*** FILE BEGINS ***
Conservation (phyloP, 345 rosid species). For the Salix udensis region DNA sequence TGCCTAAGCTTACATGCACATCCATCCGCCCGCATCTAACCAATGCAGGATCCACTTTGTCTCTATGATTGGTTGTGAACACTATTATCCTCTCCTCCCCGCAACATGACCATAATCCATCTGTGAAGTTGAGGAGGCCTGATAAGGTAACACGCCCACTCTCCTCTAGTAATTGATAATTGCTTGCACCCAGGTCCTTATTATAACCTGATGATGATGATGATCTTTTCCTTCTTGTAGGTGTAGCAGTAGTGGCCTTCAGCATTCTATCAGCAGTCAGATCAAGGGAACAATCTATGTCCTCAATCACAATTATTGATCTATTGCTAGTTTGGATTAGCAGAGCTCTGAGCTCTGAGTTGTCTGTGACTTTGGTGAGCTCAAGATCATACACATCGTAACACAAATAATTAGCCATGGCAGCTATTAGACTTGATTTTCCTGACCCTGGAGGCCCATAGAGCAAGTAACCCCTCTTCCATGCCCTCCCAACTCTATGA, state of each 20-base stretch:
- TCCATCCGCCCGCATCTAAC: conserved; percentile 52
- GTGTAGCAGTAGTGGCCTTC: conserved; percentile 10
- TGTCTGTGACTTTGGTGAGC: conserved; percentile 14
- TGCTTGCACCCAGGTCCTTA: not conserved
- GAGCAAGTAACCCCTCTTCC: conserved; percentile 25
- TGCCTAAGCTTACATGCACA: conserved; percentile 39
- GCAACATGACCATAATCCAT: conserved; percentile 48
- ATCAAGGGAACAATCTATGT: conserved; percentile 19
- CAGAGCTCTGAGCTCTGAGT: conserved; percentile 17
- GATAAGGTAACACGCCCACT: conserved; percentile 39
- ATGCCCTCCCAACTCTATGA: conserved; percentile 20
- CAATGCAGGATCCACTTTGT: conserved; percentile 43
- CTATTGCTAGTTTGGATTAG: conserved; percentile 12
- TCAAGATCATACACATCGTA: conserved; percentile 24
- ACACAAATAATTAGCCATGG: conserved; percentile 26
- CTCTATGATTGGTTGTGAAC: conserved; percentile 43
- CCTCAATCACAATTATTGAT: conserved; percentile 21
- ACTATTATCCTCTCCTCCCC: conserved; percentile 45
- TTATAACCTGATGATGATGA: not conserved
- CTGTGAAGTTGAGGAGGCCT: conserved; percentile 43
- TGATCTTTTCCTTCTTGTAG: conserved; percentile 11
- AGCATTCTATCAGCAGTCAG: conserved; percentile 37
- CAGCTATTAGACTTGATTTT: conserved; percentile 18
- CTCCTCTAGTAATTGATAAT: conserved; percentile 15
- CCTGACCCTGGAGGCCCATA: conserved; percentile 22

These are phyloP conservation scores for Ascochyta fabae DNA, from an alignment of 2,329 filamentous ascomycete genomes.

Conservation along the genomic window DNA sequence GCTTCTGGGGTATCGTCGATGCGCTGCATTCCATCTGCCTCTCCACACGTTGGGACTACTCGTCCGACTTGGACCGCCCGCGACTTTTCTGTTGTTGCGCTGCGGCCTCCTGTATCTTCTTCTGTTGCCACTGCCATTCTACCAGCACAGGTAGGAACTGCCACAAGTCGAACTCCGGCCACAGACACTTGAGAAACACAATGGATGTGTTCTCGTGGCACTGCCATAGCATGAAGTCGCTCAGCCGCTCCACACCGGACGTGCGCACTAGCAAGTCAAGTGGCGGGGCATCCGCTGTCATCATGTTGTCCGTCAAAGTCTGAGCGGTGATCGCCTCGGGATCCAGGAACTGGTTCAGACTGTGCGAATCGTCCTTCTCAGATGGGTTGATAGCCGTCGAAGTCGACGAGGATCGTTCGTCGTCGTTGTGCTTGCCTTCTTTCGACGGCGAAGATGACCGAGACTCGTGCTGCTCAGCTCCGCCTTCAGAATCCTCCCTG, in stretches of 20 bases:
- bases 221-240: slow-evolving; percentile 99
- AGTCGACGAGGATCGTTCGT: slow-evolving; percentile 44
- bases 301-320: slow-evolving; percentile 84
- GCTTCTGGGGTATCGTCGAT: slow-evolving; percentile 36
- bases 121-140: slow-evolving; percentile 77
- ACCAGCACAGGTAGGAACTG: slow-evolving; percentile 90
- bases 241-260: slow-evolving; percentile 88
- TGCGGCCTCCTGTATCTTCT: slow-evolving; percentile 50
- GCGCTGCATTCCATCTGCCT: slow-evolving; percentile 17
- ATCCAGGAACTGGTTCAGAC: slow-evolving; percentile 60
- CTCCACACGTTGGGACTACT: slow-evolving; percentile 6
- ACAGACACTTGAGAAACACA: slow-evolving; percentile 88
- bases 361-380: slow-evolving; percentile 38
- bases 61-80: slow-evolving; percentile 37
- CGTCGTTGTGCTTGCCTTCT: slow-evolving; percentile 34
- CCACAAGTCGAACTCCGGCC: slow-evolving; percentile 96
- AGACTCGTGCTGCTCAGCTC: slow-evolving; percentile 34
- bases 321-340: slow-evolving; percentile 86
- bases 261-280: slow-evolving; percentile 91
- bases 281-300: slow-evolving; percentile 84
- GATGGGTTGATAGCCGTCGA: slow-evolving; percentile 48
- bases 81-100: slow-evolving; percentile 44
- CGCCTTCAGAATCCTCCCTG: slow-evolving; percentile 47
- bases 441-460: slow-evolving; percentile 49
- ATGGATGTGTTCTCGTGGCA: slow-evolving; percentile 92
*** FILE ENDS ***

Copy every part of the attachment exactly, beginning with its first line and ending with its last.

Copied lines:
Conservation (phyloP, 345 rosid species). For the Salix udensis region DNA sequence TGCCTAAGCTTACATGCACATCCATCCGCCCGCATCTAACCAATGCAGGATCCACTTTGTCTCTATGATTGGTTGTGAACACTATTATCCTCTCCTCCCCGCAACATGACCATAATCCATCTGTGAAGTTGAGGAGGCCTGATAAGGTAACACGCCCACTCTCCTCTAGTAATTGATAATTGCTTGCACCCAGGTCCTTATTATAACCTGATGATGATGATGATCTTTTCCTTCTTGTAGGTGTAGCAGTAGTGGCCTTCAGCATTCTATCAGCAGTCAGATCAAGGGAACAATCTATGTCCTCAATCACAATTATTGATCTATTGCTAGTTTGGATTAGCAGAGCTCTGAGCTCTGAGTTGTCTGTGACTTTGGTGAGCTCAAGATCATACACATCGTAACACAAATAATTAGCCATGGCAGCTATTAGACTTGATTTTCCTGACCCTGGAGGCCCATAGAGCAAGTAACCCCTCTTCCATGCCCTCCCAACTCTATGA, state of each 20-base stretch:
- TCCATCCGCCCGCATCTAAC: conserved; percentile 52
- GTGTAGCAGTAGTGGCCTTC: conserved; percentile 10
- TGTCTGTGACTTTGGTGAGC: conserved; percentile 14
- TGCTTGCACCCAGGTCCTTA: not conserved
- GAGCAAGTAACCCCTCTTCC: conserved; percentile 25
- TGCCTAAGCTTACATGCACA: conserved; percentile 39
- GCAACATGACCATAATCCAT: conserved; percentile 48
- ATCAAGGGAACAATCTATGT: conserved; percentile 19
- CAGAGCTCTGAGCTCTGAGT: conserved; percentile 17
- GATAAGGTAACACGCCCACT: conserved; percentile 39
- ATGCCCTCCCAACTCTATGA: conserved; percentile 20
- CAATGCAGGATCCACTTTGT: conserved; percentile 43
- CTATTGCTAGTTTGGATTAG: conserved; percentile 12
- TCAAGATCATACACATCGTA: conserved; percentile 24
- ACACAAATAATTAGCCATGG: conserved; percentile 26
- CTCTATGATTGGTTGTGAAC: conserved; percentile 43
- CCTCAATCACAATTATTGAT: conserved; percentile 21
- ACTATTATCCTCTCCTCCCC: conserved; percentile 45
- TTATAACCTGATGATGATGA: not conserved
- CTGTGAAGTTGAGGAGGCCT: conserved; percentile 43
- TGATCTTTTCCTTCTTGTAG: conserved; percentile 11
- AGCATTCTATCAGCAGTCAG: conserved; percentile 37
- CAGCTATTAGACTTGATTTT: conserved; percentile 18
- CTCCTCTAGTAATTGATAAT: conserved; percentile 15
- CCTGACCCTGGAGGCCCATA: conserved; percentile 22

These are phyloP conservation scores for Ascochyta fabae DNA, from an alignment of 2,329 filamentous ascomycete genomes.

Conservation along the genomic window DNA sequence GCTTCTGGGGTATCGTCGATGCGCTGCATTCCATCTGCCTCTCCACACGTTGGGACTACTCGTCCGACTTGGACCGCCCGCGACTTTTCTGTTGTTGCGCTGCGGCCTCCTGTATCTTCTTCTGTTGCCACTGCCATTCTACCAGCACAGGTAGGAACTGCCACAAGTCGAACTCCGGCCACAGACACTTGAGAAACACAATGGATGTGTTCTCGTGGCACTGCCATAGCATGAAGTCGCTCAGCCGCTCCACACCGGACGTGCGCACTAGCAAGTCAAGTGGCGGGGCATCCGCTGTCATCATGTTGTCCGTCAAAGTCTGAGCGGTGATCGCCTCGGGATCCAGGAACTGGTTCAGACTGTGCGAATCGTCCTTCTCAGATGGGTTGATAGCCGTCGAAGTCGACGAGGATCGTTCGTCGTCGTTGTGCTTGCCTTCTTTCGACGGCGAAGATGACCGAGACTCGTGCTGCTCAGCTCCGCCTTCAGAATCCTCCCTG, in stretches of 20 bases:
- bases 221-240: slow-evolving; percentile 99
- AGTCGACGAGGATCGTTCGT: slow-evolving; percentile 44
- bases 301-320: slow-evolving; percentile 84
- GCTTCTGGGGTATCGTCGAT: slow-evolving; percentile 36
- bases 121-140: slow-evolving; percentile 77
- ACCAGCACAGGTAGGAACTG: slow-evolving; percentile 90
- bases 241-260: slow-evolving; percentile 88
- TGCGGCCTCCTGTATCTTCT: slow-evolving; percentile 50
- GCGCTGCATTCCATCTGCCT: slow-evolving; percentile 17
- ATCCAGGAACTGGTTCAGAC: slow-evolving; percentile 60
- CTCCACACGTTGGGACTACT: slow-evolving; percentile 6
- ACAGACACTTGAGAAACACA: slow-evolving; percentile 88
- bases 361-380: slow-evolving; percentile 38
- bases 61-80: slow-evolving; percentile 37
- CGTCGTTGTGCTTGCCTTCT: slow-evolving; percentile 34
- CCACAAGTCGAACTCCGGCC: slow-evolving; percentile 96
- AGACTCGTGCTGCTCAGCTC: slow-evolving; percentile 34
- bases 321-340: slow-evolving; percentile 86
- bases 261-280: slow-evolving; percentile 91
- bases 281-300: slow-evolving; percentile 84
- GATGGGTTGATAGCCGTCGA: slow-evolving; percentile 48
- bases 81-100: slow-evolving; percentile 44
- CGCCTTCAGAATCCTCCCTG: slow-evolving; percentile 47
- bases 441-460: slow-evolving; percentile 49
- ATGGATGTGTTCTCGTGGCA: slow-evolving; percentile 92